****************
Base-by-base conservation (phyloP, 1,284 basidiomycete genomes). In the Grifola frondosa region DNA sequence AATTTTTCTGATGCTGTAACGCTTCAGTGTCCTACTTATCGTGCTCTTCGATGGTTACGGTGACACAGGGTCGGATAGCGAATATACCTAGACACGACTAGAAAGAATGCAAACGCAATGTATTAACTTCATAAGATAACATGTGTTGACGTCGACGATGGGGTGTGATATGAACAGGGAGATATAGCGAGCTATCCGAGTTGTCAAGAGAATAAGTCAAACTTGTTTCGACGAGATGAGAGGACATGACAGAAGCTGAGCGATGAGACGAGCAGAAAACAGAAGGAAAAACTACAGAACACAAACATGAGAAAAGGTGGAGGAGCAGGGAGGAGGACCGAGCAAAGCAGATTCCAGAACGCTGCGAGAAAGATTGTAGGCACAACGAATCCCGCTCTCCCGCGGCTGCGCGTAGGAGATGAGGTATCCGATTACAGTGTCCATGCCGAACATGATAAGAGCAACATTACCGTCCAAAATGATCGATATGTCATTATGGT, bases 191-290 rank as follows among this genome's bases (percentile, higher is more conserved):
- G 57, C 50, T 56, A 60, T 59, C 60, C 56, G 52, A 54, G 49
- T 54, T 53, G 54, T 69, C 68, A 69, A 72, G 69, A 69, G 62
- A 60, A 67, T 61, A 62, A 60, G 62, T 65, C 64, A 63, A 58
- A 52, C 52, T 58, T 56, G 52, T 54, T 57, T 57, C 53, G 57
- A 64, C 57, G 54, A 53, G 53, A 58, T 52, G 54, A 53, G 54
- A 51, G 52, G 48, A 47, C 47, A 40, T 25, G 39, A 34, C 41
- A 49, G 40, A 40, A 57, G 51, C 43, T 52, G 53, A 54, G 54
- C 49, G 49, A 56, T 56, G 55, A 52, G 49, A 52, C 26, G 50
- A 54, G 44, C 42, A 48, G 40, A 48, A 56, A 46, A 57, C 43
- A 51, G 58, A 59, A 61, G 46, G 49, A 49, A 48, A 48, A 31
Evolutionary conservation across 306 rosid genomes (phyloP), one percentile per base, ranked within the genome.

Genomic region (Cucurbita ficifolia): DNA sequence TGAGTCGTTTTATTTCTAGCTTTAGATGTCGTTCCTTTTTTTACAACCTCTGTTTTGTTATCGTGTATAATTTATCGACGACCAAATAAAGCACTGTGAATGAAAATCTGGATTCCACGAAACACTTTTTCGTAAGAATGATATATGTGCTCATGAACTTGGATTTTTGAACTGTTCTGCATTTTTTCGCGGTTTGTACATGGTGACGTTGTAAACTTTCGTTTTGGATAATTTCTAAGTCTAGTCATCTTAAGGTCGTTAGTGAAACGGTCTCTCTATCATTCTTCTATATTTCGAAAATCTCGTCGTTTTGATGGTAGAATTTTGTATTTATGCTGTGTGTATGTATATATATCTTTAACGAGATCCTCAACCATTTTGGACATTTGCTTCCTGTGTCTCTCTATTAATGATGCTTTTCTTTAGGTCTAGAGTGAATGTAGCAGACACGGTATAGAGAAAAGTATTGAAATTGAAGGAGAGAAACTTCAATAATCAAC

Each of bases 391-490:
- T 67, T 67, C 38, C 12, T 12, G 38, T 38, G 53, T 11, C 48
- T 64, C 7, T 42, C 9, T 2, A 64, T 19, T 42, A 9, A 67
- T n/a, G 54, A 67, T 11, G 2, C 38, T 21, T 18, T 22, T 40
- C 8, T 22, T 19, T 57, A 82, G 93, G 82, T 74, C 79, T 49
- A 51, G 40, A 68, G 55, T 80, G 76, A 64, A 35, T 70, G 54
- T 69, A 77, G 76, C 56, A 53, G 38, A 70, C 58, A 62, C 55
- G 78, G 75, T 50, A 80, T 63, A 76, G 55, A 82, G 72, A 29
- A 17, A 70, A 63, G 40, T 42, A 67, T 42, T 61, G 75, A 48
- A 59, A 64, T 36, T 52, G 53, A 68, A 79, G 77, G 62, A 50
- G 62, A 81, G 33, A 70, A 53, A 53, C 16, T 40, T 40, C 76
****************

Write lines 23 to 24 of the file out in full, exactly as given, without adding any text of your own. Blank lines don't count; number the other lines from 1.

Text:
- A 59, A 64, T 36, T 52, G 53, A 68, A 79, G 77, G 62, A 50
- G 62, A 81, G 33, A 70, A 53, A 53, C 16, T 40, T 40, C 76